Watching Hugo Chávez rebuke the press—baseball mitt in hand
Just before midnight on September 28, 2011, I and the other journalists covering Venezuela saw that El Nuevo Herald, a fiery Spanish-language sister to the Miami Herald, had published a story claiming that Chávez had been rushed to hospital with kidney failure and wasn’t likely to survive. Like most El Nuevo Herald stories, it wasn’t particularly well-sourced, but, of course, it said what a significant number of vocal, anti-government people wanted to hear. Mainstream news outlets like the Financial Times and Bloomberg repeated the story, based solely on the El Nuevo Herald article. I mentioned it to a few editors just so that they were aware, though I wasn’t convinced it was something we should follow up on yet. They agreed and, like Reuters, preferred to wait for either more solid sourcing or for a reaction from the president.
It didn’t take long. Around 8 am the next day, Chávez called into state television. “I'm fine, having my first coffee of the day,” the fifty-seven-year-old said with a bounce. “Those who don't love me and want me ill? Bad luck!” Andy was on that morning and had a story out by 8.45 am. I felt satisfied that I’d not prematurely jumped on it, and proud to be working with Reuters who’d made that same decision. Chávez kept us on our toes and that was exciting for a reporter. Who wanted scripted press releases and boilerplate statements?
At 11.33 am, a communique from Miraflores, the presidential palace, arrived to all accredited journalists, inviting us to be at the palace by midday. “Please confirm attendance before 11.30 am,” it said. I responded affirmatively.
A trip to Miraflores always involved a long wait and I’d learned to take a lot of water, food, and my Kindle, a Christmas present from my mom. Félix drove me east across the city and waited patiently outside while I scrambled through palace security: a metal detector and X-ray machine watched over by unfriendly teenage soldiers. Thankfully, I had that accreditation. Alongside other reporters, primarily locals, I was ushered into a holding area by nervous press handlers and eventually, after an hour or two waiting, we were led outside behind a roped-off area. It was typical of the dozens of visits I would make to Miraflores those years—sometimes to see Chávez accompanied by U.S. pariahs such as Iran’s Mahmoud Ahmadinejad or Belarus’ Alexander Lukashenko. His enemy’s enemies were his friends.
Five years earlier, Chávez had stood at the lectern at the United Nations and theatrically sniffed the air, a day after U.S. President George W. Bush had spoken from the same spot. “The devil was here yesterday,” Chávez had begun, to awkward applause. “It still smells of sulfur.” It had been a beautifully-delivered speech that cemented Chávez’s position as the United States’ primary enemy in Latin America, superseding Fidel Castro in Cuba. I remembered seeing news of it while at college. I had been impressed by his courage and bombast. Now, though, I was living in Venezuela and seeing him up close and, more importantly, the country his policies were destroying.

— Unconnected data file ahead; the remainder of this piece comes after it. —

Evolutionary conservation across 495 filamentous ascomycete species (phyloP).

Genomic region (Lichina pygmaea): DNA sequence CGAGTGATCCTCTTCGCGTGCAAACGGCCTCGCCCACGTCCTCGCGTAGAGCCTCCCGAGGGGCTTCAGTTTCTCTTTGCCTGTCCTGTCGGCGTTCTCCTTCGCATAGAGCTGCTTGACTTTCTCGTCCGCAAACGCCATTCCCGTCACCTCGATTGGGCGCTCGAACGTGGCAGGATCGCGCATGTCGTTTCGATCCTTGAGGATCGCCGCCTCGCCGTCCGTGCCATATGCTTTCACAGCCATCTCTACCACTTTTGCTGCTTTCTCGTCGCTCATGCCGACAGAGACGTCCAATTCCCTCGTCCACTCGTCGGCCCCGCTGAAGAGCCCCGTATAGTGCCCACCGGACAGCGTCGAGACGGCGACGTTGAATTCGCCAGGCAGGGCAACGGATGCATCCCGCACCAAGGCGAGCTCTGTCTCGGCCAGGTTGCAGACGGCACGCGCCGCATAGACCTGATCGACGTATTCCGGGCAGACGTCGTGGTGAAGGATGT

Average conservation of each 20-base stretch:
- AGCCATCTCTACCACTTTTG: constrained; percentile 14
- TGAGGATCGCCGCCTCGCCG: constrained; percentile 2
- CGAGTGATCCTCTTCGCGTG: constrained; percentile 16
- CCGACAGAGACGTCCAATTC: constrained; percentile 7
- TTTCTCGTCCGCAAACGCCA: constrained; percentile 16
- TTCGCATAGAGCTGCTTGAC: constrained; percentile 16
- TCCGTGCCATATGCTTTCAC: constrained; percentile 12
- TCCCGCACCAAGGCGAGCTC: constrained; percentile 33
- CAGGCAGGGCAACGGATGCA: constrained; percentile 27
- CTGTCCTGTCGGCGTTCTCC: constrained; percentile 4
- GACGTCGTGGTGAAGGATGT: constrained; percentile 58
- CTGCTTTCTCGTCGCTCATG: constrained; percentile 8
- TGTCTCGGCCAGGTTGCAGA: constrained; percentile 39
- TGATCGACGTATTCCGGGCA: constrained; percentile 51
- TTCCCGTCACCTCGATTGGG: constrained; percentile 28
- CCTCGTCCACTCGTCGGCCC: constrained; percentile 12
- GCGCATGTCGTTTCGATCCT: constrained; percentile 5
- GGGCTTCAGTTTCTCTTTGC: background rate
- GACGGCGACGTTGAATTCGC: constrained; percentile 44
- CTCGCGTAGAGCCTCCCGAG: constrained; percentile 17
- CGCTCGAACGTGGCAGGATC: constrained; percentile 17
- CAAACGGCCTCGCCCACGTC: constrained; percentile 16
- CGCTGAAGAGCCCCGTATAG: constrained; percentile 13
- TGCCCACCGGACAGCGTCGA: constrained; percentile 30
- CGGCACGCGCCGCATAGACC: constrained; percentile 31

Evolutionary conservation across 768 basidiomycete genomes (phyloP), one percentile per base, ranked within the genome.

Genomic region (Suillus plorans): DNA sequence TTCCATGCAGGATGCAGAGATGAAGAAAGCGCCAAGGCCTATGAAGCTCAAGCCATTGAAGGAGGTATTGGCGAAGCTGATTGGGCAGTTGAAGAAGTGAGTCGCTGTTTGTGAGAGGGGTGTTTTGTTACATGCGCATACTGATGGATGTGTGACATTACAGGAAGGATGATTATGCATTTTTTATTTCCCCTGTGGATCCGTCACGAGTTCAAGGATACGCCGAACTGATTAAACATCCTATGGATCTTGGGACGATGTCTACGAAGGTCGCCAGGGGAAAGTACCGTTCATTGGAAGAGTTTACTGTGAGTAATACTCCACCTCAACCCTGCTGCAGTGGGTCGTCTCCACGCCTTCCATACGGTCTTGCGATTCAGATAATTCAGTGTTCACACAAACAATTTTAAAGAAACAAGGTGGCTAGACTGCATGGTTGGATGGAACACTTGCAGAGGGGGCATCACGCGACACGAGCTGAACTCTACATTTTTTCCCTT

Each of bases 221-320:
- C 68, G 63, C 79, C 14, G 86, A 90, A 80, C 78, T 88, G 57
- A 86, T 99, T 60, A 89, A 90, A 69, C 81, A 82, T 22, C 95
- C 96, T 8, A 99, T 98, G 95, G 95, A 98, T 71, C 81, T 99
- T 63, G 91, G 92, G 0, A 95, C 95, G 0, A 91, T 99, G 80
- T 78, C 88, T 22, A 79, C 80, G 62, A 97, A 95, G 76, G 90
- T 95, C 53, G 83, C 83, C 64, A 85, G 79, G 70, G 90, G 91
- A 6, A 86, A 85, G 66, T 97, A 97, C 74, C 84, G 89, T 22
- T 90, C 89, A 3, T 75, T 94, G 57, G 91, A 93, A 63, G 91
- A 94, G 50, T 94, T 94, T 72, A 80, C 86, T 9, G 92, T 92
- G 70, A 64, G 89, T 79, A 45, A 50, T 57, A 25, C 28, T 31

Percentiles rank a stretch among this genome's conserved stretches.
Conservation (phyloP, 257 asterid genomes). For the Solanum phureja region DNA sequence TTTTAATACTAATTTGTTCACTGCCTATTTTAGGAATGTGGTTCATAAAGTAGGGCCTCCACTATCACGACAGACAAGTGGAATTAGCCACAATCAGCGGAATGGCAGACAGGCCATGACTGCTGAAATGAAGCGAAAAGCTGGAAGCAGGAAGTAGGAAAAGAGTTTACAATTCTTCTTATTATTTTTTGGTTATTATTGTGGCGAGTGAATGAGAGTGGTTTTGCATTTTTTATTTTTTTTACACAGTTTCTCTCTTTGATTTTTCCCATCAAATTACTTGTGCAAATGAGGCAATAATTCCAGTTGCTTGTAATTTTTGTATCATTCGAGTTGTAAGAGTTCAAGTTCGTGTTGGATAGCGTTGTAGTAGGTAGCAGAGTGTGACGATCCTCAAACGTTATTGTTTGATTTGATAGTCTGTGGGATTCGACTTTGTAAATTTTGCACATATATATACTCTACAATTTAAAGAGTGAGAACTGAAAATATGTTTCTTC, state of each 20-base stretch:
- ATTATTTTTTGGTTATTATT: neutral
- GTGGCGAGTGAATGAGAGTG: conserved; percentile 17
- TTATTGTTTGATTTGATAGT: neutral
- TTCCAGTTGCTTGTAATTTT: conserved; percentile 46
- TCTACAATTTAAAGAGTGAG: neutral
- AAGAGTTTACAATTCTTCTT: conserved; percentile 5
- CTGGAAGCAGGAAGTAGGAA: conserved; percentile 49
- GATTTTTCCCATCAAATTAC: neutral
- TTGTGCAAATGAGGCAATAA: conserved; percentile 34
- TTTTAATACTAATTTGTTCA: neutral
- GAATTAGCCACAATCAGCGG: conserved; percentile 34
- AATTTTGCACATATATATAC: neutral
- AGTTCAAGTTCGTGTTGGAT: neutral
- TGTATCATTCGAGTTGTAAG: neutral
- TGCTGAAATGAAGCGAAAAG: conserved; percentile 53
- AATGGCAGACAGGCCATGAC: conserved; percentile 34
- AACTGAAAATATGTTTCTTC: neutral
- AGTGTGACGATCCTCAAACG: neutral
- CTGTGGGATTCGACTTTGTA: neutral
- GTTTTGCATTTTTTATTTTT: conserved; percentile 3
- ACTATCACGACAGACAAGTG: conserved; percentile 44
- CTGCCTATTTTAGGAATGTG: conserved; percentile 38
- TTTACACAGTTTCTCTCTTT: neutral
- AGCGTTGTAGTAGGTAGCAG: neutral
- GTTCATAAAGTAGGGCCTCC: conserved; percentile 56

Outside Miraflores’s ornate entrance that afternoon in September 2011, camera operators assembled their tripods and equipment; photographers got into position and checked the light; and those reporting for “text” waited patiently. I always had my camera on me which meant I could pick where I wanted to stand with more freedom than others, flitting between “photos” and “text” as I deemed most advantageous. Eventually, Chávez emerged, clad in a red tracksuit. On his right hand was a baseball mitt. To prove he was not only alive but very much kicking, the president theatrically played ball with his cabinet for a few minutes. Our shutters clicked furiously as Chávez came to the pre-assembled podium. He removed the mitt but continued to toss a ball up and down. In the other hand, he held a copy of El Nuevo Herald and proceeded to rebut the article line by line. I stood around five meters from the president, alongside other reporters. We were all glued to him. When he was done with the article, he stared at us silently, before bellowing, “What is it you want?” He paused again, like a stern schoolteacher.
Chávez’s antagonism toward us was intense. Most of us hadn’t reported the story, and El Nuevo Herald wasn’t even present. But that didn’t matter. He was using us as a prop to shore up his base. We were the enemy. By lumping us all together, he undermined good journalism, and it allowed him to control the narrative. It was the playbook of many an autocrat—and he did it in style.
Like Donald Trump in years to come, Chávez was playing not to us but the crowd watching at home.